Free Will, Predestination, and Politics in Early Christianity: Musings for 2023

Besides finally finishing my dissertation (God willing), I think one intellectual project for 2023 is going to be getting a better handle on i) how pre-Augustinian Christianity approached community (both within and beyond the Church) and ii) how socio-political factors affected Christianization from the fourth century on. These angles strike me as highly relevant to our present moment, whether we’re dealing with the more rarified air of confessional ressourcement projects in political theology or more down-to-earth pastoral concerns. As a newly-installed pastor and friend confided to me recently, he just worries about guiding his church wisely through the Sturm und Drang of another imminent presidential election cycle. I share his sense of dread.

With those bigger aims in mind, I want to put down one cornerstone that might be important later: prior to Augustine, early Christian intellectuals forcefully stressed human free will over against predestination. (I’ll come to why this could matter for a Christian vision of society toward the end.) This has been one of the features of patristic thought that has most surprised me. Like many who grew up in evangelicalism, I was routinely exposed to the Calvinist-Arminian debate and the attendant fights over, say, the meaning of Romans 9. As I continued to think about the topic in college, I vaguely assumed (though coming down strongly on one side myself) that this was an intractable theological dilemma that went all the way back in Christian history. After all, an authority as great as Augustine had plainly wrestled with these same questions, and Augustine was ancient. Surely, Christians had been wrangling over free will from the moment Phoebe read out Paul’s letter to the faithful gathered in some house in Rome.

Imagine my surprise upon discovering that this dispute over free will and predestination had no real parallel in Christian theology before Augustine. That I have ever found—and there may very well be exceptions that I have missed—the patristic sources who commented on the subject came down decidedly for free will while often nonchalantly declaring this to be the position of Christians at-large: Justin Martyr,[1] Irenaeus,[2] Tertullian,[3] Origen,[4] and Eusebius,[5] to list just a few of the most prominent names. As I got to know the world of antiquity a little better, context made this impression even starker. That is, what we often consider the philosophical, ideological, and religious competitors of Christian orthodoxy in this period tended to fall hard on the other side of the ledger: Stoicism most famously, but also Neoplatonism, the original gnostics and probably the Valentinians who borrowed from them, and the Manicheans—to say nothing of antiquity’s ubiquitous astrological determinism. To a man, the theological rhetoric coming from the pre-Augustinian fathers was the exact opposite emphasis of what I had heard from popular Calvinists like John Piper but also what I read in the erudite systematic theology of Calvin himself.

To be sure, this early Christian theological tradition does not dispositively show that Augustine or Calvin were wrong. Maybe they had Paul pegged correctly all along where others had misunderstood or else been unwilling to face what they read in him. Still, that leaves a pretty hefty historical problem, even if we should find a predestinarian exegesis of Scripture persuasive on its own terms. To illustrate, how is it that someone like Irenaeus, who seems to be only one step removed from the apostolic past, could have missed what Augustine and Calvin made a distinguishing, central element of their own theology? It looks worse when Augustine himself appears to have had some sense that he was innovating on this point, as Ken Wilson has argued at length in his larger monograph and in his shorter, more popular-level, and more polemical precis of his research.[6]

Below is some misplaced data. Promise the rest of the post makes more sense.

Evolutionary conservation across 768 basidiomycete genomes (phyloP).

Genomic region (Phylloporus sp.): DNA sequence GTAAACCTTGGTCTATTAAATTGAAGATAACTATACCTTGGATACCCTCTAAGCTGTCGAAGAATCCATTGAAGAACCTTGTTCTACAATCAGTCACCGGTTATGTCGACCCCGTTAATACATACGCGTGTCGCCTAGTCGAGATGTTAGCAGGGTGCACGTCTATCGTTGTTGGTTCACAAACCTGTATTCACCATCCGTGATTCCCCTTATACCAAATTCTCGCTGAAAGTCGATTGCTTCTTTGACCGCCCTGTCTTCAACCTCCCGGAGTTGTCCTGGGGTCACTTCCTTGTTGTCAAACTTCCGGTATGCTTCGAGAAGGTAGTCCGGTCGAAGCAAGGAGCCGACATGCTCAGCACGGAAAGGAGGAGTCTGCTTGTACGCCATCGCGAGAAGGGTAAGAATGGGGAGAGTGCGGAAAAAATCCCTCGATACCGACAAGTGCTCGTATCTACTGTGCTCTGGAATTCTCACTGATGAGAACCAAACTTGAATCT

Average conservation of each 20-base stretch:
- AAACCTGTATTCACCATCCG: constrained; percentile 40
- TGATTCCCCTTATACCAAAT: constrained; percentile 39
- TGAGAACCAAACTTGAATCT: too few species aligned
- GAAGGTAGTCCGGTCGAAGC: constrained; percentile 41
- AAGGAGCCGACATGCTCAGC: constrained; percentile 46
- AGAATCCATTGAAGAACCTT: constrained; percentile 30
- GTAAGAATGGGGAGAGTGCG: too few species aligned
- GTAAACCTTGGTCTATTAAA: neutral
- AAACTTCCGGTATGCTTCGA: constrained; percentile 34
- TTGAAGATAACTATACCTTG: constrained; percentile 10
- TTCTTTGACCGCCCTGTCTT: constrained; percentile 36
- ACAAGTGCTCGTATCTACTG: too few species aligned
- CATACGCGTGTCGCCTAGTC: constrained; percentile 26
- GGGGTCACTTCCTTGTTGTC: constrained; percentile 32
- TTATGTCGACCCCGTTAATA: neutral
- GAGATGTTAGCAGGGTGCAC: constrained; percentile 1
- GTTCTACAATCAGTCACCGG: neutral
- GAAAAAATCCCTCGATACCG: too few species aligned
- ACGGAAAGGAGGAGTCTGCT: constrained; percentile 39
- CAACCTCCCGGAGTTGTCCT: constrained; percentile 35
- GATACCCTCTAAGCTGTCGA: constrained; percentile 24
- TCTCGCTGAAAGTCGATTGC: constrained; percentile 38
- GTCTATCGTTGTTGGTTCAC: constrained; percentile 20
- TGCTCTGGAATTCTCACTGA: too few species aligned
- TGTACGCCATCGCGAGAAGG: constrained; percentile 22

Wilson marks several particular factors of interest here. First, Wilson thinks he has identified when and (through chronological context) why Augustine changed his mind on these issues. More controversially, Wilson also suggests that Augustine never entirely shook his Manichean outlook on the world and goes to Augustine’s own writings to make that case, which I leave to interested readers to sort out for themselves. Third, but more relevant to my broader interests, Wilson suggests Augustine had at least partly painted himself into a theological corner a priori with his view of infant baptism, an issue which naturally catches many thorns associated with free will and predestination. Again, better Augustinian scholars than I will have to adjudicate whether this is a fair assessment, but it strikes me as entirely plausible, particularly when paired with how other historians of early Christianity have situated Augustine in the broader currents of his world. Thus, Kyle Harper has seen in Augustine a nexus of issues that we would not necessarily associate today: freedom of the will (or lack thereof), infant baptism, sexual integrity and autonomy, ecclesiology, and even political theology. Harper writes:

What was at stake in Augustine’s [determinist] pessimism, in the larger sense, is the ability of the church to absorb society. The impossibility of human perfection was the necessary adjunct to a vison of the church as an embracing institution, impure in its present form.[7]